New York engineering team creates disaster aid design that utilizes recycled bottles

In another move aimed at making the project entirely about recycling, the design also incorporates converted pallets that are used to transport water bottles. The plan calls for them to act as a framework for the bottles.

The terrible impact of Hurricane Sandy on the Northeast region has exposed the need for more durable and dynamic sources of emergency housing for those affected by a natural disaster. In a bid to help alleviate future situations, an associate professor from the New York Institute of Technology (NYIT), along with several other engineers at the college, have created a roofing design that relies primarily on recycled water and soda bottles.

According to green living news source Triple Pundit, Jason Van Nest of NYIT's School of Architecture and Design created the SodaBIB system in order to enable disaster responders to set up housing arrangements quickly and affordably. The name is a shortened version of "Soda bottle interface bracket," meaning that the design is meant to be attached to an existing four-wall structure. He told the source in an interview that the durability of common plastic bottles was what convinced him that it was the right building material to use.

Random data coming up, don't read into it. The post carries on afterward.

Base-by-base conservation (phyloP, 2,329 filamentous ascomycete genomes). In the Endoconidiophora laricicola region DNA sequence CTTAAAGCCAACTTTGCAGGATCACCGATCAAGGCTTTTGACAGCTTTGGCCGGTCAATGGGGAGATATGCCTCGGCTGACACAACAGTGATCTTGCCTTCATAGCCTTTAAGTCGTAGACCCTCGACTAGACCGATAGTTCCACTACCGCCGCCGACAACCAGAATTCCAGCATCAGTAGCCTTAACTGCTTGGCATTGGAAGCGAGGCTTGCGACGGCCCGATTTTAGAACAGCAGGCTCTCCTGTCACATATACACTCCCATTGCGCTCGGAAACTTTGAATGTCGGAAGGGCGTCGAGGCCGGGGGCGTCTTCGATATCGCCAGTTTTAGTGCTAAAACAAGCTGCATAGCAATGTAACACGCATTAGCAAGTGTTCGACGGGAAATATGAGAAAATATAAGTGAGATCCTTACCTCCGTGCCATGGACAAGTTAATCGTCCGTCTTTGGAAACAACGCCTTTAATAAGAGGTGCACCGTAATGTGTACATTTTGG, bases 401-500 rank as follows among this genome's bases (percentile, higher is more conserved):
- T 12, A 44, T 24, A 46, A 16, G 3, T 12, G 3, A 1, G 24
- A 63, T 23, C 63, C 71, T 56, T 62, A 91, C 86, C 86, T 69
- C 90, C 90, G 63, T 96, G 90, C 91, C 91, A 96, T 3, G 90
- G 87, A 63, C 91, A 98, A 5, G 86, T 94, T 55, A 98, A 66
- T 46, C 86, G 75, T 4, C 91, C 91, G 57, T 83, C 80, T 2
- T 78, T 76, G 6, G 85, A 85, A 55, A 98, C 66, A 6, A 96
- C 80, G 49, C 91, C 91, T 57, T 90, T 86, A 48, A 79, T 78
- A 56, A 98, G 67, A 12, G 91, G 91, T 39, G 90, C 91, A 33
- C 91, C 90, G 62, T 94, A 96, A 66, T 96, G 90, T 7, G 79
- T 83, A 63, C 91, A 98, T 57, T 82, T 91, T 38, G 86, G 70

Polyethylene terephthalate, a chemical found often in plastic bottles, is resistant against leakages, making it an ideal resource for roof-making. Furthermore, because of the many years required for plastic bottles to break down naturally, Van Nest argues that it's important to come up with alternatives to simply letting them sit in an landfill.

In another move aimed at making the project entirely about recycling, the design also incorporates converted pallets that are used to transport water bottles. The plan calls for them to act as a framework for the bottles.

Currently, Van Nest and his team are raising money via Kickstarter in order to fund a prototype. While it may be some time before we see the SodaBIB in action, the fact that engineers are considering how to best serve those affected by the next big storm is a good sign.

Leave a Reply

Your email address will not be published. Required fields are marked *